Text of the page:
[The author wishes to thank Justice Hossam Hesham Sadek, Vice President of the Civil and Commercial Chamber of the Court of Cassation, and reporting judge in the case at hand, for granting access to the Supreme Court’s ruling].
In a recent ruling (22/05/2017), the Egyptian Court of Cassation tackled with the issue of service of process abroad. The facts of the case were the following: The claimant (and appellant) was an Egyptian Medical Equipment company, situated in Cairo. The respondents and appellees were a Chinese company, with its seat in Nanshan district, Shenzen, the Egyptian General Organization for Import and Export Control, and an Egyptian company, with its seat in Heliopolis, Cairo.
2. Facts and instance ruling
Written by Prof. Dr. Dres. h.c. Burkhard Hess, Executive Director Max Planck Institute Luxembourg for Procedural Law
Against the backdrop of Brexit, an initiative has been launched to strengthen Frankfurt as a hot spot for commercial litigation in the European Judicial Area. On March 30, 2017, the Minister of Justice of the Federal State Hessen, Ms Kühne-Hörmann, organized a conference at which the Justice Initiative was presented. More than 120 stakeholders (lawyers, judges, businesses) attended the conference. The original paper was elaborated by Professors Burkhard Hess (Luxembourg), Thomas Pfeiffer (Heidelberg), Christian Duve (Heidelberg) and Roman Poseck (President of the Frankfurt Court of Appeal). Here, we are pleased to provide an English translation of the position paper with some additional information on German procedural law for an international audience. The proposal has, as a matter of principle, been endorsed by the Minister of Justice. Its proposals are now being discussed and shall be implemented in the next months to come. The paper reads as follows: (more…)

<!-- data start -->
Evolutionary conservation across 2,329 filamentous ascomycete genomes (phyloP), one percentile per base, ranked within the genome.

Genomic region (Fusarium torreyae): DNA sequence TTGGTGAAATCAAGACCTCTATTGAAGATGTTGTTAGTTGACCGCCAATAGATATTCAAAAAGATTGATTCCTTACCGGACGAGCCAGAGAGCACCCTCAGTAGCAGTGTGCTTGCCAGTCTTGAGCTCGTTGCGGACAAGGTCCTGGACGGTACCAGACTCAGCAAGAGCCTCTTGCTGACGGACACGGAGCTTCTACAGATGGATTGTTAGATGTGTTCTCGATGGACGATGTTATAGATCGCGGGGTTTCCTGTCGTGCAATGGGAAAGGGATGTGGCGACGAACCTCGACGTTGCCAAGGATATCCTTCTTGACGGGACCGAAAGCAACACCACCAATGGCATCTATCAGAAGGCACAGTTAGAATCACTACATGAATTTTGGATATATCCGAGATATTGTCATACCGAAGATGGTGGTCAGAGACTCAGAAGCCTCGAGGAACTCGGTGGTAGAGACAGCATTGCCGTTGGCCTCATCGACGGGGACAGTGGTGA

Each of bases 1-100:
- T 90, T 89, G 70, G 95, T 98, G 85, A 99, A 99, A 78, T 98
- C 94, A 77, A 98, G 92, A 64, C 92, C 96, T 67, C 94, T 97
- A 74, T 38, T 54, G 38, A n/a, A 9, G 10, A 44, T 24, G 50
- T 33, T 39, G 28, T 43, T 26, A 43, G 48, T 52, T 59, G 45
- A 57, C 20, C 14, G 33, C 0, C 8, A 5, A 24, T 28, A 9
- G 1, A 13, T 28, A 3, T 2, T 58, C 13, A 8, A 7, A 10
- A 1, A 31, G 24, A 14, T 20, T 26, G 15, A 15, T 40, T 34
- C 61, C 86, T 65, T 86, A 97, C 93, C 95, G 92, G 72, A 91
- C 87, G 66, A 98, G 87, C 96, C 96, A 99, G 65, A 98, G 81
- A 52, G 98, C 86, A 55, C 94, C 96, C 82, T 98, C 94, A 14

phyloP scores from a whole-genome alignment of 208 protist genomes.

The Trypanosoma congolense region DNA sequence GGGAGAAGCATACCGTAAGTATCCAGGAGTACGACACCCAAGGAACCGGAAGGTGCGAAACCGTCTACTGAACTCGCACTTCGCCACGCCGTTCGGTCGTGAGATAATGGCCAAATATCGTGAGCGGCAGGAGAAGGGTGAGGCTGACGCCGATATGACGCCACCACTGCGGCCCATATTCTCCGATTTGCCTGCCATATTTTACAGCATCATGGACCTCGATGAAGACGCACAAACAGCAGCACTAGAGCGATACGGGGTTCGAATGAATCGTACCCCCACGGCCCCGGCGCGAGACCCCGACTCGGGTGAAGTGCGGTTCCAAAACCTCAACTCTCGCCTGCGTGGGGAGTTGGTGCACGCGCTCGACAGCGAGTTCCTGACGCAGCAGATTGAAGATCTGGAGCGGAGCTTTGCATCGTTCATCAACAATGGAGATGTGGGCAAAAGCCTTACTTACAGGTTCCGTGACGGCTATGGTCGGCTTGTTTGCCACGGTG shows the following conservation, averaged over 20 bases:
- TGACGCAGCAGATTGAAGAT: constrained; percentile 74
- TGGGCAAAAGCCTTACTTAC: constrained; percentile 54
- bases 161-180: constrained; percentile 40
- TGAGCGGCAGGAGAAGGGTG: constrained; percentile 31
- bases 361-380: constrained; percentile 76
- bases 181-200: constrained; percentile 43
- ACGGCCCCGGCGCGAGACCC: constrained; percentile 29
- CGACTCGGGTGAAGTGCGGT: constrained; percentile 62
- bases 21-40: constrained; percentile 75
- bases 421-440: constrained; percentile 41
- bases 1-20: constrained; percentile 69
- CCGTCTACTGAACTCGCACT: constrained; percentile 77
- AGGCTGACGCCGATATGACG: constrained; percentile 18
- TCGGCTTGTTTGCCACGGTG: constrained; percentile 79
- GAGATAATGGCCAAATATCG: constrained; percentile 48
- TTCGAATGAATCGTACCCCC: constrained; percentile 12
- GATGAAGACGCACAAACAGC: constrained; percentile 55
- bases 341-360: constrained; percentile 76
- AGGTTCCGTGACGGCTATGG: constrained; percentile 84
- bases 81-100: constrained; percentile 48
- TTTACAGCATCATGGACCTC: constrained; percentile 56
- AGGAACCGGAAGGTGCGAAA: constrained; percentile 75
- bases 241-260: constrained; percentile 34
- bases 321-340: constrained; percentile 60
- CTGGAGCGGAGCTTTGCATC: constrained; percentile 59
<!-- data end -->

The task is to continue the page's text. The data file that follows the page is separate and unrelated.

On January 17th, the President of the Paris Commercial Court (Tribunal de commerce) inaugurated a new international division.
The new division, which is in fact the 3rd division of the court (3ème Chambre), is to be staffed with nine judges who speak foreign languages, and will therefore be able to assess evidence written in a foreign language. For now, the languages will be English, German and Spanish, as one juge speaking Spanish and two speaking German are currently on the court.
In an interview to the Fondation de droit continental (Civil law initiative), the President of the Court explained that the point was to make French justice more competitive and attract international cases. It also made clear that France was following Germany’s lead, where several international divisions were established in 2009 in Hamburg and Cologne.
French Commercial Courts
It should be pointed out to readers unfamiliar with the French legal system that French commercial courts are not staffed with professional judges, but with members of the business community working part-time at the court (and for free). In Paris, however, many of these judges work in the legal department of their company, and are thus fine lawyers.
Also, French commercial courts (and French civil courts generally) virtually never hear witnesses, so the issue of the language in which they may address the court does not arise.